The Most Thoughtful Salary Negotiation Response I’ve Ever Received

Negotiating salary is one of the toughest tasks of a job seeker – especially in an employers’ market.

A poker hand on a box that reads "Do Not Fold" “Your answer to question 7 belies the ‘poker hand’ nature of the employer/candidate relationship. I’m going to tilt my hand just a bit … in hopes you’ll show me yours.” – The first line of Brian Harris’ salary negotiation email.

I recently applied for the Digital Marketing Specialist position at SaaS company Bridgeline Digital. As a follow-up to the job application, they sent back a list of questions – one, of course, being my compensation requirements.

I responded with my typical pay scale inquiry: “What is the range you’re offering for the position?”

Usually, I receive the runaround reply: “I don’t have salary information since I’m not the hiring manager.” You know, the quick brushoff with the HR recruiter expecting you to just toss out a number. (It’s just one of the things companies do to annoy job applicants.)

In this economy of companies that expect job candidates to throw themselves at their feet for any pay, I was relieved to receive a thoughtful job compensation response from Bridgeline Digital‘s Digital Services Manager Brian Harris, who agreed to let me share it with you:

Your answer to question 7 belies the ‘poker hand’ nature of the employer/candidate relationship. I’m going to tilt my hand just a bit … in hopes you’ll show me yours. Our goal in asking isn’t to see if we can lowball based on your range, it’s to make sure your goal is within reach of our limit. If we told you our upper limit and you said it’s acceptable, how could we trust that you weren’t just acquiescing to get the job only to be frustrated shortly after, or even before, hire?

Why you should ask for what you deserve: We work very, very hard here. We expect very full weeks of the entire Digital Services team. You will be stretched to your fullest potential, and you will go home wiped out. A lot. Not bad-tired, just that wonderful brain-fully-utilized feeling that leads to great sleep. We also have fun, but suffice it to say, it’s as a reward for very hard, and successful, work.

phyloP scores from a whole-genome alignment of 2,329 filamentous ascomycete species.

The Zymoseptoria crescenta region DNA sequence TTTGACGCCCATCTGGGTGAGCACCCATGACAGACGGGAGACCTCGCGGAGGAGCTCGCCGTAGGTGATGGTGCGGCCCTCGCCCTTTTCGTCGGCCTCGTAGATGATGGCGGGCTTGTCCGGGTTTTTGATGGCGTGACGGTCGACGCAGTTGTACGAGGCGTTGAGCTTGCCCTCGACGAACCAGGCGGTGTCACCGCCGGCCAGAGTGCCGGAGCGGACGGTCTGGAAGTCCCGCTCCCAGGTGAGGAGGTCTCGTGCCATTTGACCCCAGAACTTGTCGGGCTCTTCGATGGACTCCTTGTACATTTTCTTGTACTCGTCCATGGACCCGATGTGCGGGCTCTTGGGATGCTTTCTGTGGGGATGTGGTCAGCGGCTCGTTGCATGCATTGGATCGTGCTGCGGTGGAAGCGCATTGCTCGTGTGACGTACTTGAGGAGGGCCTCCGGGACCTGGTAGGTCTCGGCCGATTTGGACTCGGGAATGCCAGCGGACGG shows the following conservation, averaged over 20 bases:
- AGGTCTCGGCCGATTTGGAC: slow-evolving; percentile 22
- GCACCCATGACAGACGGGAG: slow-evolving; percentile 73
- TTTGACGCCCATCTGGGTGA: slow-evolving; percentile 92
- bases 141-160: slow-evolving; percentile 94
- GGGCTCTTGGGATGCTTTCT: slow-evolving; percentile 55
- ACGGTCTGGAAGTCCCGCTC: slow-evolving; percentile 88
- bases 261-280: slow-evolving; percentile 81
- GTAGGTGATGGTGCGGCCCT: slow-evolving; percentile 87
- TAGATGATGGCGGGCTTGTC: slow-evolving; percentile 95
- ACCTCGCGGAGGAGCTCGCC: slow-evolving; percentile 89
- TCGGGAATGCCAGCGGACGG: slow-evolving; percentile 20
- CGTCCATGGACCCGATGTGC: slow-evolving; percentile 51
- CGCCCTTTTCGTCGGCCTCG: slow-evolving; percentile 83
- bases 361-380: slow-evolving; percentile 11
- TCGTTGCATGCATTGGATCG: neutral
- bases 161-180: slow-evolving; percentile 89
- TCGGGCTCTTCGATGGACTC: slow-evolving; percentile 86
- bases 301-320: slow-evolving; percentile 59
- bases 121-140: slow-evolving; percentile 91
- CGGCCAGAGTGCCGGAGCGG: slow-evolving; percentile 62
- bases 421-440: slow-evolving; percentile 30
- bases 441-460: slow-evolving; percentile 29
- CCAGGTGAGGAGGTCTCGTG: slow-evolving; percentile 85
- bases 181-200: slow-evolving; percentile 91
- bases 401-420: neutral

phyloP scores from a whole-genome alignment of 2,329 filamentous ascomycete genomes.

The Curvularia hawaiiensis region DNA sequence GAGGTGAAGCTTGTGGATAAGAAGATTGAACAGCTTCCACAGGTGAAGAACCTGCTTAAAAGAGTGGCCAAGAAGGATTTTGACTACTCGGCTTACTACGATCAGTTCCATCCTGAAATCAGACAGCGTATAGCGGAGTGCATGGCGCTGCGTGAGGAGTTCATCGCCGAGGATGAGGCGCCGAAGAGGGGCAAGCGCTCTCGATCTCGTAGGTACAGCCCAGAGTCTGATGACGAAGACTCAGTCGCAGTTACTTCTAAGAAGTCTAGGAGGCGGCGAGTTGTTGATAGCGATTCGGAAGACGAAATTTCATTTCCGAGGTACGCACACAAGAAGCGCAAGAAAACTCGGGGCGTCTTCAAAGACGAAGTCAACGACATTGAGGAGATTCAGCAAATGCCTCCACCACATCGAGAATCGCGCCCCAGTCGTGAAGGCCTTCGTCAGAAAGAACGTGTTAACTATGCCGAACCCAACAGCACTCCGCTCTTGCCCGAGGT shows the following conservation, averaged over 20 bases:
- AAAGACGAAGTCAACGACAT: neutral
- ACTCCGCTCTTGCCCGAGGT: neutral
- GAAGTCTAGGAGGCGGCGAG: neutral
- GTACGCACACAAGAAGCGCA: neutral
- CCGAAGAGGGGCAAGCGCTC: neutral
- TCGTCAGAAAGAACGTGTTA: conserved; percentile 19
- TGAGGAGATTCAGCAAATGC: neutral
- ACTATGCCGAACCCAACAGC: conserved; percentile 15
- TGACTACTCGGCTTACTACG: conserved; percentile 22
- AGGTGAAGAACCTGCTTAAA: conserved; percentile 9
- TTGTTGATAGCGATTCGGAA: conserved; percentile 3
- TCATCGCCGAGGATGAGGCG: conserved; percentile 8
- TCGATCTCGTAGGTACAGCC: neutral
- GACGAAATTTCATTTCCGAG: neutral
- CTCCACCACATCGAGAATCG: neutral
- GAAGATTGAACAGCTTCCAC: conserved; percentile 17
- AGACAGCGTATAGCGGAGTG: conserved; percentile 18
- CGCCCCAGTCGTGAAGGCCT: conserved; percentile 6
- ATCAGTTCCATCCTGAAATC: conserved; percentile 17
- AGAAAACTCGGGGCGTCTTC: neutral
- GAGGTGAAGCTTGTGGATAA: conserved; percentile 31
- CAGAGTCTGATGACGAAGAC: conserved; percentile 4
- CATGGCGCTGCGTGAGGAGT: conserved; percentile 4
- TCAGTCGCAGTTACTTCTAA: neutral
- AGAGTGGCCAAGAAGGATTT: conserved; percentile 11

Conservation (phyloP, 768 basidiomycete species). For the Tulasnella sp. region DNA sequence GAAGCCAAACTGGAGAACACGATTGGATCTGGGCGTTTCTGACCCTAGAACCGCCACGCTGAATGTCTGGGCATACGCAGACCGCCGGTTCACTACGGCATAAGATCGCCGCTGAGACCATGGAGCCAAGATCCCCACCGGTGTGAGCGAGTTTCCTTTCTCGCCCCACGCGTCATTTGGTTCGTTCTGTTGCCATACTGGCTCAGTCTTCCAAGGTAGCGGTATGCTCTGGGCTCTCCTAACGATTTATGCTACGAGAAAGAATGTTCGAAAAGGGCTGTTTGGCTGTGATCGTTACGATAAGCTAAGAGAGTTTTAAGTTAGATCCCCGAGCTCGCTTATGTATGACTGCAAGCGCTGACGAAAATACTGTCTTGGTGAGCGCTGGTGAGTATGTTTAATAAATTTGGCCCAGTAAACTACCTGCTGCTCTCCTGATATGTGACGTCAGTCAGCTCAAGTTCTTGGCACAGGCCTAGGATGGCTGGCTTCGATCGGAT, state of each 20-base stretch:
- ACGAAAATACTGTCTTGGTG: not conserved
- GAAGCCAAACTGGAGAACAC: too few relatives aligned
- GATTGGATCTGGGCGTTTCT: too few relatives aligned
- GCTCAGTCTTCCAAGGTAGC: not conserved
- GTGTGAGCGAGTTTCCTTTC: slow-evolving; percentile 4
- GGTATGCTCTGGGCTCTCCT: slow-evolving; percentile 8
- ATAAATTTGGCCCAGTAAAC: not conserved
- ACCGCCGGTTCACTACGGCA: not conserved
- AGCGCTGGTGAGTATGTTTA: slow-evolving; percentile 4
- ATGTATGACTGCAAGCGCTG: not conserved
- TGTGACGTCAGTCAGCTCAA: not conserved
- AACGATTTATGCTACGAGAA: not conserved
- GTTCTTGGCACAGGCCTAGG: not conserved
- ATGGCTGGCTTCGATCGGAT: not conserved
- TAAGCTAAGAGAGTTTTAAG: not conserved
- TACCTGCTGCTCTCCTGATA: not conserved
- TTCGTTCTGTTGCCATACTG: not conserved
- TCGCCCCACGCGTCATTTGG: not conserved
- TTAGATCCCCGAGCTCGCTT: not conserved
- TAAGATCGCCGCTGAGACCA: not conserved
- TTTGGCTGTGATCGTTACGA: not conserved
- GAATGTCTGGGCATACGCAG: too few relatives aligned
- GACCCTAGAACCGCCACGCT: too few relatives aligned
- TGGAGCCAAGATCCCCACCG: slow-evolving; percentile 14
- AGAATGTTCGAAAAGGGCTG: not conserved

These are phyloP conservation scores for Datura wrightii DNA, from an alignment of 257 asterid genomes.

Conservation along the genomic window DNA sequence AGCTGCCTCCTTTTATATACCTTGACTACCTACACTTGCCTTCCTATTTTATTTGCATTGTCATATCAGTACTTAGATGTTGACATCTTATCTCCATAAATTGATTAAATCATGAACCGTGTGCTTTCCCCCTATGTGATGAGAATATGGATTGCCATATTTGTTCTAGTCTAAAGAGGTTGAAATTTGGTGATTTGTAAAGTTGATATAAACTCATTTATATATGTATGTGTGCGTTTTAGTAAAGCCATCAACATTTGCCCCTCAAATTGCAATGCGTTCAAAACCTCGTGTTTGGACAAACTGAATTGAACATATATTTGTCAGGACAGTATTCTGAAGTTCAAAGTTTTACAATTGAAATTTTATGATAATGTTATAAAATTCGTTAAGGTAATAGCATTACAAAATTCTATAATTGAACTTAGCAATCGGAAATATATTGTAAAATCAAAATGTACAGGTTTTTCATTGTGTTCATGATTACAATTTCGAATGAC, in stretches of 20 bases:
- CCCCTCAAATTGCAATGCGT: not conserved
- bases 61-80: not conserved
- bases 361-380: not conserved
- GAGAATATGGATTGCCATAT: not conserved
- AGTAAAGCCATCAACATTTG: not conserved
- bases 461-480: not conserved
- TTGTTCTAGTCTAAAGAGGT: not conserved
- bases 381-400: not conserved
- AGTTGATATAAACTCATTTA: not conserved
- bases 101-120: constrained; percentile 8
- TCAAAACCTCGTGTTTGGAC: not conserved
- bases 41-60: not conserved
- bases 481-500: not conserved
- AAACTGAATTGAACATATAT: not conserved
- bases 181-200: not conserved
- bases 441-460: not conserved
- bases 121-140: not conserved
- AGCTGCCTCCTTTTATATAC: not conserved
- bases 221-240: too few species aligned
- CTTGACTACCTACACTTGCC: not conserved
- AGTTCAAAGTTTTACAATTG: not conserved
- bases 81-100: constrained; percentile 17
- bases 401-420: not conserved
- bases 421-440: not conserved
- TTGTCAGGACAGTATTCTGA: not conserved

Why you should mitigate your answer (at least a little): Tom Whittaker, my boss, hired us as a cross-discipline team. We have a great SEO specialist, a great Email Marketing specialist, a great Social Media specialist, etc. We even have a dedicated sales specialist focused exclusively on upselling our strategic services to our clients.

I see you as being a great Commerce specialist. We’d learn from you, but we’d also teach you a ton of great stuff from each of our areas of expertise in return. We’ve exceeded the company’s benchmarks for success at each milestone. You will grow tremendously here. The company believes and invests greatly in making rock stars of each and every employee.

Why you should not be afraid to state your requirement: To be candid, I’ve been with Bridgeline Digital fewer than 60 days. I was frank about my salary goal and because it matched the position and my experience, they moved forward. My final offer was made up of salary plus bonus for achieving corporate objectives. In this fashion, the company met my requirement. I am very happy with how it worked out, and therefore I put in very full, very hard-working, very rewarding days.

While I can’t tell you our number, I can say it’s not a range, it’s an upper limit. This is for a Digital Marketing Specialist position, not a Senior Digital Marketing Specialist (currently the only way to become a senior is to start as a DMS). Several candidates have answered question 7 with a number that exceeds my salary (as manager of the team) which implies they’d be disappointed with what we offer, and in my opinion, would carry a resentment as they worked … if I managed to convince them to settle for our limit.